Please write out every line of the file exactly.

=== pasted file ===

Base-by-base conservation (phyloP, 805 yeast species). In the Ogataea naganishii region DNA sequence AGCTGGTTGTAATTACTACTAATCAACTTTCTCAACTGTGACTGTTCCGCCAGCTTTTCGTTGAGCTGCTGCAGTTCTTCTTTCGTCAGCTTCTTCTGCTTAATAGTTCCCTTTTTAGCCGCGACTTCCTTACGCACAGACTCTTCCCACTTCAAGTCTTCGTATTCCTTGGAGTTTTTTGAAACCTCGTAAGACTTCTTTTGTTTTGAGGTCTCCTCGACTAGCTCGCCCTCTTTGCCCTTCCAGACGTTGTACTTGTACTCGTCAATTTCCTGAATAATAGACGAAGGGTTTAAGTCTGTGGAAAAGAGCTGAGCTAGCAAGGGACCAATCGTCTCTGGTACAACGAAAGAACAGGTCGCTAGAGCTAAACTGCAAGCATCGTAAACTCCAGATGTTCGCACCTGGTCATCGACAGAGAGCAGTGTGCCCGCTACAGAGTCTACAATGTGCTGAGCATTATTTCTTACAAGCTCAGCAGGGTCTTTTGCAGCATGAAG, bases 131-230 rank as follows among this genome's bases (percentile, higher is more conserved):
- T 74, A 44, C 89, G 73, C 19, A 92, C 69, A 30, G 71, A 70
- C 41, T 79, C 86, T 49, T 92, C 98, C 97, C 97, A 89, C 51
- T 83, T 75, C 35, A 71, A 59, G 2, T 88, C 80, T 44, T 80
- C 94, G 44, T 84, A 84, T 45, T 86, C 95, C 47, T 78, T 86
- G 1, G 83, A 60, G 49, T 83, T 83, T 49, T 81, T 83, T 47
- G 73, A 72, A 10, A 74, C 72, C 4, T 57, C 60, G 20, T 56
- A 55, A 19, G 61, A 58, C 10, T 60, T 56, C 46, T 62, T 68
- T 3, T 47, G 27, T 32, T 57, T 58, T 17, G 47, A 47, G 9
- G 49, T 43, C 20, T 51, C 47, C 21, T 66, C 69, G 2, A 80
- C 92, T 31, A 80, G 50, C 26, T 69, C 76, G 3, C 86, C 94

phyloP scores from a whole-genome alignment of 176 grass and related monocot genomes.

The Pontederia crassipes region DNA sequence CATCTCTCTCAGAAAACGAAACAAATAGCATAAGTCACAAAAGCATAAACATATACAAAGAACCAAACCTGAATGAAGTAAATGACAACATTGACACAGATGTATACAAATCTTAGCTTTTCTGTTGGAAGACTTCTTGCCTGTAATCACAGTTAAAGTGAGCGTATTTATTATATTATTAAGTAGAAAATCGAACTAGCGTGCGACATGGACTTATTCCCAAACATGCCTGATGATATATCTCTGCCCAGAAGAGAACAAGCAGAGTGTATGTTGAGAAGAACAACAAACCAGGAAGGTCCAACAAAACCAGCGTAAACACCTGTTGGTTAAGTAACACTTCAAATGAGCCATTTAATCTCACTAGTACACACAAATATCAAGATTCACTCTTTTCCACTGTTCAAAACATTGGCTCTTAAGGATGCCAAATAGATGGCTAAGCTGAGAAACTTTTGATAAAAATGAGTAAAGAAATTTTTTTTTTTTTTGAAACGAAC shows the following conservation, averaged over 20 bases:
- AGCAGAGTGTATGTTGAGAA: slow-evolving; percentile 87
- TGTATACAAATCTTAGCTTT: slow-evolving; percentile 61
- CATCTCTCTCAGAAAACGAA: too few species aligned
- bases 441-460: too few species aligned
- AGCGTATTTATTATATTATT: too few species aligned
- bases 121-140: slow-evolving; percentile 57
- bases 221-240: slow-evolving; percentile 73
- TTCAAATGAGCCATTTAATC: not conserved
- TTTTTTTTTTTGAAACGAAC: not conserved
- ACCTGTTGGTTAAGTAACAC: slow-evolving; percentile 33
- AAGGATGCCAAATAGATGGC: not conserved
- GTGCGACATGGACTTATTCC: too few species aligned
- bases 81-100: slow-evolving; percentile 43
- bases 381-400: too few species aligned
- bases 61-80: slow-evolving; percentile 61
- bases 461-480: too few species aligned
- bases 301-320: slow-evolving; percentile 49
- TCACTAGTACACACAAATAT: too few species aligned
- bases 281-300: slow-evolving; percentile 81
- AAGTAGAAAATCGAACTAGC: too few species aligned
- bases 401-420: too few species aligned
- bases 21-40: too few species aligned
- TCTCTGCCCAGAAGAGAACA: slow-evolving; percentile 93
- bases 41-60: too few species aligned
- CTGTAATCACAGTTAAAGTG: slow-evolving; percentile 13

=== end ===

Base-by-base conservation (phyloP, 805 yeast species). In the Ogataea naganishii region DNA sequence AGCTGGTTGTAATTACTACTAATCAACTTTCTCAACTGTGACTGTTCCGCCAGCTTTTCGTTGAGCTGCTGCAGTTCTTCTTTCGTCAGCTTCTTCTGCTTAATAGTTCCCTTTTTAGCCGCGACTTCCTTACGCACAGACTCTTCCCACTTCAAGTCTTCGTATTCCTTGGAGTTTTTTGAAACCTCGTAAGACTTCTTTTGTTTTGAGGTCTCCTCGACTAGCTCGCCCTCTTTGCCCTTCCAGACGTTGTACTTGTACTCGTCAATTTCCTGAATAATAGACGAAGGGTTTAAGTCTGTGGAAAAGAGCTGAGCTAGCAAGGGACCAATCGTCTCTGGTACAACGAAAGAACAGGTCGCTAGAGCTAAACTGCAAGCATCGTAAACTCCAGATGTTCGCACCTGGTCATCGACAGAGAGCAGTGTGCCCGCTACAGAGTCTACAATGTGCTGAGCATTATTTCTTACAAGCTCAGCAGGGTCTTTTGCAGCATGAAG, bases 131-230 rank as follows among this genome's bases (percentile, higher is more conserved):
- T 74, A 44, C 89, G 73, C 19, A 92, C 69, A 30, G 71, A 70
- C 41, T 79, C 86, T 49, T 92, C 98, C 97, C 97, A 89, C 51
- T 83, T 75, C 35, A 71, A 59, G 2, T 88, C 80, T 44, T 80
- C 94, G 44, T 84, A 84, T 45, T 86, C 95, C 47, T 78, T 86
- G 1, G 83, A 60, G 49, T 83, T 83, T 49, T 81, T 83, T 47
- G 73, A 72, A 10, A 74, C 72, C 4, T 57, C 60, G 20, T 56
- A 55, A 19, G 61, A 58, C 10, T 60, T 56, C 46, T 62, T 68
- T 3, T 47, G 27, T 32, T 57, T 58, T 17, G 47, A 47, G 9
- G 49, T 43, C 20, T 51, C 47, C 21, T 66, C 69, G 2, A 80
- C 92, T 31, A 80, G 50, C 26, T 69, C 76, G 3, C 86, C 94

phyloP scores from a whole-genome alignment of 176 grass and related monocot genomes.

The Pontederia crassipes region DNA sequence CATCTCTCTCAGAAAACGAAACAAATAGCATAAGTCACAAAAGCATAAACATATACAAAGAACCAAACCTGAATGAAGTAAATGACAACATTGACACAGATGTATACAAATCTTAGCTTTTCTGTTGGAAGACTTCTTGCCTGTAATCACAGTTAAAGTGAGCGTATTTATTATATTATTAAGTAGAAAATCGAACTAGCGTGCGACATGGACTTATTCCCAAACATGCCTGATGATATATCTCTGCCCAGAAGAGAACAAGCAGAGTGTATGTTGAGAAGAACAACAAACCAGGAAGGTCCAACAAAACCAGCGTAAACACCTGTTGGTTAAGTAACACTTCAAATGAGCCATTTAATCTCACTAGTACACACAAATATCAAGATTCACTCTTTTCCACTGTTCAAAACATTGGCTCTTAAGGATGCCAAATAGATGGCTAAGCTGAGAAACTTTTGATAAAAATGAGTAAAGAAATTTTTTTTTTTTTTGAAACGAAC shows the following conservation, averaged over 20 bases:
- AGCAGAGTGTATGTTGAGAA: slow-evolving; percentile 87
- TGTATACAAATCTTAGCTTT: slow-evolving; percentile 61
- CATCTCTCTCAGAAAACGAA: too few species aligned
- bases 441-460: too few species aligned
- AGCGTATTTATTATATTATT: too few species aligned
- bases 121-140: slow-evolving; percentile 57
- bases 221-240: slow-evolving; percentile 73
- TTCAAATGAGCCATTTAATC: not conserved
- TTTTTTTTTTTGAAACGAAC: not conserved
- ACCTGTTGGTTAAGTAACAC: slow-evolving; percentile 33
- AAGGATGCCAAATAGATGGC: not conserved
- GTGCGACATGGACTTATTCC: too few species aligned
- bases 81-100: slow-evolving; percentile 43
- bases 381-400: too few species aligned
- bases 61-80: slow-evolving; percentile 61
- bases 461-480: too few species aligned
- bases 301-320: slow-evolving; percentile 49
- TCACTAGTACACACAAATAT: too few species aligned
- bases 281-300: slow-evolving; percentile 81
- AAGTAGAAAATCGAACTAGC: too few species aligned
- bases 401-420: too few species aligned
- bases 21-40: too few species aligned
- TCTCTGCCCAGAAGAGAACA: slow-evolving; percentile 93
- bases 41-60: too few species aligned
- CTGTAATCACAGTTAAAGTG: slow-evolving; percentile 13